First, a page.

For years, scientists believed that the colorful deposits found in lava caves around the world were mineral deposits, but more recently they've discovered that the collections — ranging from blue-green drips to shimmering pink hexagons — are actually microbe poop.
At a recent meeting of the Geological Society of America, researchers announced that the colorful deposits, found in lava caves all over the world, are in fact biological in origin. Previously undetected microbes excrete waste inside the caves and the buildup of what one geomicrobiologist terms "bug poop" creates these impressive displays.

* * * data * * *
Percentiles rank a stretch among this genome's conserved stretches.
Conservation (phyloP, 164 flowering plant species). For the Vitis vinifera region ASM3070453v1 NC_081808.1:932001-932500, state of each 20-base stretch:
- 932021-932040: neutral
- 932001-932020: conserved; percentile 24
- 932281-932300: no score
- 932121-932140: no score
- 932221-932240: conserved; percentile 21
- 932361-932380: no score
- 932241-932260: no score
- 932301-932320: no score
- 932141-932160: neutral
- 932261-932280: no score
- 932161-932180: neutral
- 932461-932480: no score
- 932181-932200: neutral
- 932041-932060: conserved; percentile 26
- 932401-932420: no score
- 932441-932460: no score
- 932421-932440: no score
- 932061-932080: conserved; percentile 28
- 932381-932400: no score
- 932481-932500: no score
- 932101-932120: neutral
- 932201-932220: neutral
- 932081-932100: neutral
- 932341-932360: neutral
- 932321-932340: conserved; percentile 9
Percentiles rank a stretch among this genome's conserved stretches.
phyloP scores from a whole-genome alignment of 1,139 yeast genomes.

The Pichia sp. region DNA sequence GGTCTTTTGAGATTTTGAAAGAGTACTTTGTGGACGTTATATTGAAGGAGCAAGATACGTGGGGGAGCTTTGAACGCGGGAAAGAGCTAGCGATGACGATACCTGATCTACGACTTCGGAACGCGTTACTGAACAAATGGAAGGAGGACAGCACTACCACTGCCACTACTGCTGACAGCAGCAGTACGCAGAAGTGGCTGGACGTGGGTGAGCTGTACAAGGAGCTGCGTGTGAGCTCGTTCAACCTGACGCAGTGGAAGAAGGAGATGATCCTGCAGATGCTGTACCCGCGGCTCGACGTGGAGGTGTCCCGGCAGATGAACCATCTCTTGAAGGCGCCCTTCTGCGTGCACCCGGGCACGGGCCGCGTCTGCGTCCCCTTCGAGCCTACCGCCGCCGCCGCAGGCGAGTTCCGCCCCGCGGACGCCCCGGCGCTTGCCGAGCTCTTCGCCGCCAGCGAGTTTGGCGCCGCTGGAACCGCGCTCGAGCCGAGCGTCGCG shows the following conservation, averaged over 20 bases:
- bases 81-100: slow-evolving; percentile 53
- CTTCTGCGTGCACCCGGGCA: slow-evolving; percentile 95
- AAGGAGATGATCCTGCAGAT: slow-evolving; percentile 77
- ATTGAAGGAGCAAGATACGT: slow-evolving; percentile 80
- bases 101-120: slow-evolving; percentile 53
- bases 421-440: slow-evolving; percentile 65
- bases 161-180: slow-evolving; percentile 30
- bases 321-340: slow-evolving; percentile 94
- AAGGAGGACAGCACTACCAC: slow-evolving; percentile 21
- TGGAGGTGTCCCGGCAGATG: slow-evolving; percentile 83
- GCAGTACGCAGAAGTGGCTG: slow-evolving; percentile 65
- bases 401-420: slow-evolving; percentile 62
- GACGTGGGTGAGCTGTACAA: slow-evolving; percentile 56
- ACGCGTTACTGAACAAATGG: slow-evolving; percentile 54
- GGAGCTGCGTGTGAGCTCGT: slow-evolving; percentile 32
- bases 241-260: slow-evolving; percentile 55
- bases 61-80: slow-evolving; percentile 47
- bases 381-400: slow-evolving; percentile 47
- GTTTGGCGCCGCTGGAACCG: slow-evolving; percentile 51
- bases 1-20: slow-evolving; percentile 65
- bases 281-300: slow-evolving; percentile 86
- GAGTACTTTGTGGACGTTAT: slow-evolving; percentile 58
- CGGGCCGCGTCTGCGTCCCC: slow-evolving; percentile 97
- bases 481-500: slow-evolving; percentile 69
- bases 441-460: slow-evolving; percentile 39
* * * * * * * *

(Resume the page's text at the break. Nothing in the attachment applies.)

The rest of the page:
This discovery — that something long thought to be mineral turned out to be biological — has implications for researchers looking for life on Mars. Based on photos of the surface, it appears that Mars holds, or at one time held, lava caves similar to those where the microbe waste was found, and similar microbes might have thrived inside those caves. Mars researchers may want to consider taking samples of apparent mineral deposits to determine if those deposits are, in fact, "bug poop."